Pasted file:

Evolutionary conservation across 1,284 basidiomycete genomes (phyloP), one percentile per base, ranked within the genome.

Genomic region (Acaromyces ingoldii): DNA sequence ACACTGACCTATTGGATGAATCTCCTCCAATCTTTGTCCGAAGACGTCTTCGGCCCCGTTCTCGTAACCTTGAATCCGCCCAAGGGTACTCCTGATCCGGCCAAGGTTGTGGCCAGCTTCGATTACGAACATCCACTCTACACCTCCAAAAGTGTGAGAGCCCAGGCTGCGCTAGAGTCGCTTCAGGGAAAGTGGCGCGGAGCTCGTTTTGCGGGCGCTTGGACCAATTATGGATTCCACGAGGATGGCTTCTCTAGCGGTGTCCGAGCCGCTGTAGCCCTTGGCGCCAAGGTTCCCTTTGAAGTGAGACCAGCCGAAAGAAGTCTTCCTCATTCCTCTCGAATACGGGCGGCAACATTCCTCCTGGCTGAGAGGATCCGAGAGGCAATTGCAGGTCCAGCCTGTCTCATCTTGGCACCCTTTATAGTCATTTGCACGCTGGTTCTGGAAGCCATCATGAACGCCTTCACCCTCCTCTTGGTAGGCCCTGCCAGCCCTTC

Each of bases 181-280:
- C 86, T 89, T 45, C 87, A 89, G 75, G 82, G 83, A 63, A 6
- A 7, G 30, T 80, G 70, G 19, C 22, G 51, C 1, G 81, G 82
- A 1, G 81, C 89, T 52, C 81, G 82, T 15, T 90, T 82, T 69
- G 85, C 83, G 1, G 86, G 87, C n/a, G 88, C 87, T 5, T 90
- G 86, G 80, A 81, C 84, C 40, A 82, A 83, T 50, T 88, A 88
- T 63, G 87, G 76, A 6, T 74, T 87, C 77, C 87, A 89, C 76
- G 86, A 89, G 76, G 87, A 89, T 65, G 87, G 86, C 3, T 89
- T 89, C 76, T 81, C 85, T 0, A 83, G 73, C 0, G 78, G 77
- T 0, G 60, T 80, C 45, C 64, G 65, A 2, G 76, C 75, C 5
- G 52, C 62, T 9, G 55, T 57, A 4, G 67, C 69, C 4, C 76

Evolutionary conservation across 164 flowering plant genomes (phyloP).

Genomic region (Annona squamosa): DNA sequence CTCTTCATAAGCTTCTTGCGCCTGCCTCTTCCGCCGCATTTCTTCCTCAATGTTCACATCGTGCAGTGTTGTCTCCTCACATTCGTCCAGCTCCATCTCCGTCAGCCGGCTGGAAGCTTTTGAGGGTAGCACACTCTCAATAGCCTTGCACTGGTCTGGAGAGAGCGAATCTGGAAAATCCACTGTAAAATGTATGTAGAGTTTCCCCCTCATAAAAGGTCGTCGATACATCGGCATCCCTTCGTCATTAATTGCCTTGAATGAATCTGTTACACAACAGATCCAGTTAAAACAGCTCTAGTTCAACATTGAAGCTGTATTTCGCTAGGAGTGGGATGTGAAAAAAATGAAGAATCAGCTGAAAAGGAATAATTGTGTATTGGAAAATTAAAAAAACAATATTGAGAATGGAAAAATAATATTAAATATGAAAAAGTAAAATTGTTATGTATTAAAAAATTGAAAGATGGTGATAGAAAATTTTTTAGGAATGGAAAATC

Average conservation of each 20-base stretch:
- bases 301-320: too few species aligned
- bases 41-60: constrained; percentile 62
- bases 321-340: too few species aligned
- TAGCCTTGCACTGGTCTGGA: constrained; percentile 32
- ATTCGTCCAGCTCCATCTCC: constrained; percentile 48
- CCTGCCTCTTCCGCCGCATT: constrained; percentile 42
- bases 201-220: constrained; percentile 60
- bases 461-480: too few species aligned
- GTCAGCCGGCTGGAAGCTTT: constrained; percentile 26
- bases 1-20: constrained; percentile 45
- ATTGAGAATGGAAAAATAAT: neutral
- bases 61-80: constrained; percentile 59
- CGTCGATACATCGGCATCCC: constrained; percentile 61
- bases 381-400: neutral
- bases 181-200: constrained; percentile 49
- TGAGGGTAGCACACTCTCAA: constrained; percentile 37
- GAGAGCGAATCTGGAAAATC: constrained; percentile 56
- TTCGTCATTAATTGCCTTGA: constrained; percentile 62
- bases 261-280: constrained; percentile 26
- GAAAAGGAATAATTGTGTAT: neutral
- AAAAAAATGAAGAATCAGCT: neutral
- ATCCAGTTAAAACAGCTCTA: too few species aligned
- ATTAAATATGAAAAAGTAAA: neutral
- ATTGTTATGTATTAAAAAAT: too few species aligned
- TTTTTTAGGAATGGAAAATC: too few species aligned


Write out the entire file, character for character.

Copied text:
Evolutionary conservation across 1,284 basidiomycete genomes (phyloP), one percentile per base, ranked within the genome.

Genomic region (Acaromyces ingoldii): DNA sequence ACACTGACCTATTGGATGAATCTCCTCCAATCTTTGTCCGAAGACGTCTTCGGCCCCGTTCTCGTAACCTTGAATCCGCCCAAGGGTACTCCTGATCCGGCCAAGGTTGTGGCCAGCTTCGATTACGAACATCCACTCTACACCTCCAAAAGTGTGAGAGCCCAGGCTGCGCTAGAGTCGCTTCAGGGAAAGTGGCGCGGAGCTCGTTTTGCGGGCGCTTGGACCAATTATGGATTCCACGAGGATGGCTTCTCTAGCGGTGTCCGAGCCGCTGTAGCCCTTGGCGCCAAGGTTCCCTTTGAAGTGAGACCAGCCGAAAGAAGTCTTCCTCATTCCTCTCGAATACGGGCGGCAACATTCCTCCTGGCTGAGAGGATCCGAGAGGCAATTGCAGGTCCAGCCTGTCTCATCTTGGCACCCTTTATAGTCATTTGCACGCTGGTTCTGGAAGCCATCATGAACGCCTTCACCCTCCTCTTGGTAGGCCCTGCCAGCCCTTC

Each of bases 181-280:
- C 86, T 89, T 45, C 87, A 89, G 75, G 82, G 83, A 63, A 6
- A 7, G 30, T 80, G 70, G 19, C 22, G 51, C 1, G 81, G 82
- A 1, G 81, C 89, T 52, C 81, G 82, T 15, T 90, T 82, T 69
- G 85, C 83, G 1, G 86, G 87, C n/a, G 88, C 87, T 5, T 90
- G 86, G 80, A 81, C 84, C 40, A 82, A 83, T 50, T 88, A 88
- T 63, G 87, G 76, A 6, T 74, T 87, C 77, C 87, A 89, C 76
- G 86, A 89, G 76, G 87, A 89, T 65, G 87, G 86, C 3, T 89
- T 89, C 76, T 81, C 85, T 0, A 83, G 73, C 0, G 78, G 77
- T 0, G 60, T 80, C 45, C 64, G 65, A 2, G 76, C 75, C 5
- G 52, C 62, T 9, G 55, T 57, A 4, G 67, C 69, C 4, C 76

Evolutionary conservation across 164 flowering plant genomes (phyloP).

Genomic region (Annona squamosa): DNA sequence CTCTTCATAAGCTTCTTGCGCCTGCCTCTTCCGCCGCATTTCTTCCTCAATGTTCACATCGTGCAGTGTTGTCTCCTCACATTCGTCCAGCTCCATCTCCGTCAGCCGGCTGGAAGCTTTTGAGGGTAGCACACTCTCAATAGCCTTGCACTGGTCTGGAGAGAGCGAATCTGGAAAATCCACTGTAAAATGTATGTAGAGTTTCCCCCTCATAAAAGGTCGTCGATACATCGGCATCCCTTCGTCATTAATTGCCTTGAATGAATCTGTTACACAACAGATCCAGTTAAAACAGCTCTAGTTCAACATTGAAGCTGTATTTCGCTAGGAGTGGGATGTGAAAAAAATGAAGAATCAGCTGAAAAGGAATAATTGTGTATTGGAAAATTAAAAAAACAATATTGAGAATGGAAAAATAATATTAAATATGAAAAAGTAAAATTGTTATGTATTAAAAAATTGAAAGATGGTGATAGAAAATTTTTTAGGAATGGAAAATC

Average conservation of each 20-base stretch:
- bases 301-320: too few species aligned
- bases 41-60: constrained; percentile 62
- bases 321-340: too few species aligned
- TAGCCTTGCACTGGTCTGGA: constrained; percentile 32
- ATTCGTCCAGCTCCATCTCC: constrained; percentile 48
- CCTGCCTCTTCCGCCGCATT: constrained; percentile 42
- bases 201-220: constrained; percentile 60
- bases 461-480: too few species aligned
- GTCAGCCGGCTGGAAGCTTT: constrained; percentile 26
- bases 1-20: constrained; percentile 45
- ATTGAGAATGGAAAAATAAT: neutral
- bases 61-80: constrained; percentile 59
- CGTCGATACATCGGCATCCC: constrained; percentile 61
- bases 381-400: neutral
- bases 181-200: constrained; percentile 49
- TGAGGGTAGCACACTCTCAA: constrained; percentile 37
- GAGAGCGAATCTGGAAAATC: constrained; percentile 56
- TTCGTCATTAATTGCCTTGA: constrained; percentile 62
- bases 261-280: constrained; percentile 26
- GAAAAGGAATAATTGTGTAT: neutral
- AAAAAAATGAAGAATCAGCT: neutral
- ATCCAGTTAAAACAGCTCTA: too few species aligned
- ATTAAATATGAAAAAGTAAA: neutral
- ATTGTTATGTATTAAAAAAT: too few species aligned
- TTTTTTAGGAATGGAAAATC: too few species aligned